The Importance of Recovery
Rest and recovery is an essential part of any workout routine. Your after-exercise recovery routine has a big impact on your fitness gains and sports performance and allows you to train much more effectively. Unfortunately, most people don’t have an after exercise recovery plan. Here are some tips to get your post-workout plans on track & Speed Recovery After Exercise like an elite athlete.
Recovery after exercise is essential to muscle and tissue repair and strength building.1 This is even more critical after a heavy weight training session.
A muscle needs anywhere from 24 to 48 hours to repair and rebuild, and working it again too soon simply leads to tissue breakdown instead of building.
For weight training routines, this means that you should never work out the same muscle groups two days in a row.
There are as many methods of recovery as there are athletes. The following are some of the most commonly recommended by the experts.
More Reading: Don’t Change Yourself – Improve Yourself.
Replace Lost Fluids
You lose a lot of fluid during exercise and ideally, you should be replacing it during exercise, but filling up after exercise is an easy way to boost your recovery.
Water supports every metabolic function and nutrient transfer in the body and having plenty of water will improve every bodily function. Adequate fluid replacement is even more important for endurance athletes who lose large amounts of water during hours of sweating. How Much Water Do You Need Each Day
Prioritize Recovery Foods
After depleting your energy stores with exercise, you need to refuel if you expect your body to recover, repair tissues, get stronger, and be ready for the next challenge.3 This is even more important if you are performing endurance exercise day after day or trying to build muscle.
Ideally, you should try to eat within 60 minutes of the end of your workout and make sure you include some high-quality protein and carbohydrates.
Rest and Relax
Time is one of the best ways to recover (or heal) from just about any illness or injury and this also works after a hard workout. Your body has an amazing capacity to take care of itself if you allow it some time.
Resting after a hard workout allows the repair and recovery process to happen at a natural pace. It’s not the only thing you can or should do to promote recovery, but sometimes doing nothing is the easiest thing to do. 4
Stretch It Out
After a tough workout, consider gentle stretching. This is a simple and fast way to help your muscles recover. 5
Perform Active Recovery
Easy, gentle movement (such as a brisk walk or a bike ride) improves circulation, which helps promote nutrient and waste product transport throughout the body. In theory, this helps the muscles repair and refuel faster.
Get a Massage
Massage feels good and improves circulation while allowing you to fully relax. You can also try self-massage and foam roller exercises for easing tight muscles and avoid the heavy sports massage price tag.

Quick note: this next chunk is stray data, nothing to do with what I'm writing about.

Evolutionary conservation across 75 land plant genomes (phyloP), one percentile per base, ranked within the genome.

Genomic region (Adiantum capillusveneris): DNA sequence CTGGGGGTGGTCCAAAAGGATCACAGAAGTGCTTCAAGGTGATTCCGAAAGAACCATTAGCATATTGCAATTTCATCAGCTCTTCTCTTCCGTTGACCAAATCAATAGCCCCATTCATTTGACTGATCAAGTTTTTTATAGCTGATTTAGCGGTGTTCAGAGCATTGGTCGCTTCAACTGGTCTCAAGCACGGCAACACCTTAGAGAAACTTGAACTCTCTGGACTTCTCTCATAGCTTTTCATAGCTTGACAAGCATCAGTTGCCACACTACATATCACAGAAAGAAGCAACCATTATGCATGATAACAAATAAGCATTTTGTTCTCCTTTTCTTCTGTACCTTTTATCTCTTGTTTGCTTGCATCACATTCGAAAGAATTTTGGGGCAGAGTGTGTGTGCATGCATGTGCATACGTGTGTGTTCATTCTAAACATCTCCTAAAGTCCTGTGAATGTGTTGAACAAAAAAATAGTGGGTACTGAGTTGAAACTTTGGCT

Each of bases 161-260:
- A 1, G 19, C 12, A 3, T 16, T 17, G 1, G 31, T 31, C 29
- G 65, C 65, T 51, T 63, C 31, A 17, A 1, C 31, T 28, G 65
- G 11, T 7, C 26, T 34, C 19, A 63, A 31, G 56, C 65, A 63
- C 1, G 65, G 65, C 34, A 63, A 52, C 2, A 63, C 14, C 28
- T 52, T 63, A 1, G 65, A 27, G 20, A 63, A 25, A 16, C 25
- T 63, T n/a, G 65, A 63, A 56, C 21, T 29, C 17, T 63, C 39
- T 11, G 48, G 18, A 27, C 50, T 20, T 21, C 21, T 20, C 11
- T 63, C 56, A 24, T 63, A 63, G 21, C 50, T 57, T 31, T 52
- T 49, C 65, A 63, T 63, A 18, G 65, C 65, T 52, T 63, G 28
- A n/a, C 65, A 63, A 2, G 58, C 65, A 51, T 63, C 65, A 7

Take an Ice Bath
Some athletes swear by ice baths, ice massage, or contrast water therapy (alternating hot and cold showers) to recover faster, reduce muscle soreness, and prevent injury. The theory behind this method is that by repeatedly constricting and dilating blood vessels helps remove (or flush out) waste products in the tissues.
How to Use Contrast Water Therapy
While taking your post-exercise shower, alternate 2 minutes of hot water with 30 seconds of cold water. Repeat four times with a minute of moderate temperatures between each hot-cold spray. If you happen to have a spa with hot and cold tubs available, you can take a plunge in each for the same time.
Get a Bit More Sleep
While you sleep, amazing things are taking place in your body. Optimal sleep is essential for anyone who exercises regularly. During sleep, your body produces Growth Hormone (GH) which is largely responsible for tissue growth and repair.
Try Visualization Exercises
Adding a mental practice to your workout routine can be a huge benefit for any athlete. Spending time practicing mental rehearsal or following a mindfulness meditation program can help process a calm, clear attitude and reduce anxiety and reactivity.
Getting familiar with how your mind works, how thoughts can bounce around, and how you don’t need to attach to any of them, is a wonderful way for an athlete to recover both mentally and physically.
Additionally, practicing positive self-talk can help change the ongoing dialogue in your head. Consider using both types of mental practice during your recovery days. Visualization Strategies for Athletes
One simple way to recovery faster is by designing a smart workout routine in the first place. Excessive exercise, heavy training at every session, or a lack of rest days will limit your fitness gains from exercise and undermine your recovery efforts.
A Word From Stay-Healthy
The most important thing you can do to recovery quickly is to listen to your body. If you are feeling tired, sore, or notice decreased performance you may need more recovery time or a break from training altogether. If you are feeling strong the day after a hard workout, you don’t have to force yourself to go slow.
In most cases, your body will let you know what it needs when it needs it. The problem for many of us is that we don’t listen to those warnings or we dismiss them with our own self-talk: “I can’t be tired, I didn’t run my best yesterday,” or “No one else needs two rest days after that workout; they’ll think I’m a wimp if I go slow today.”
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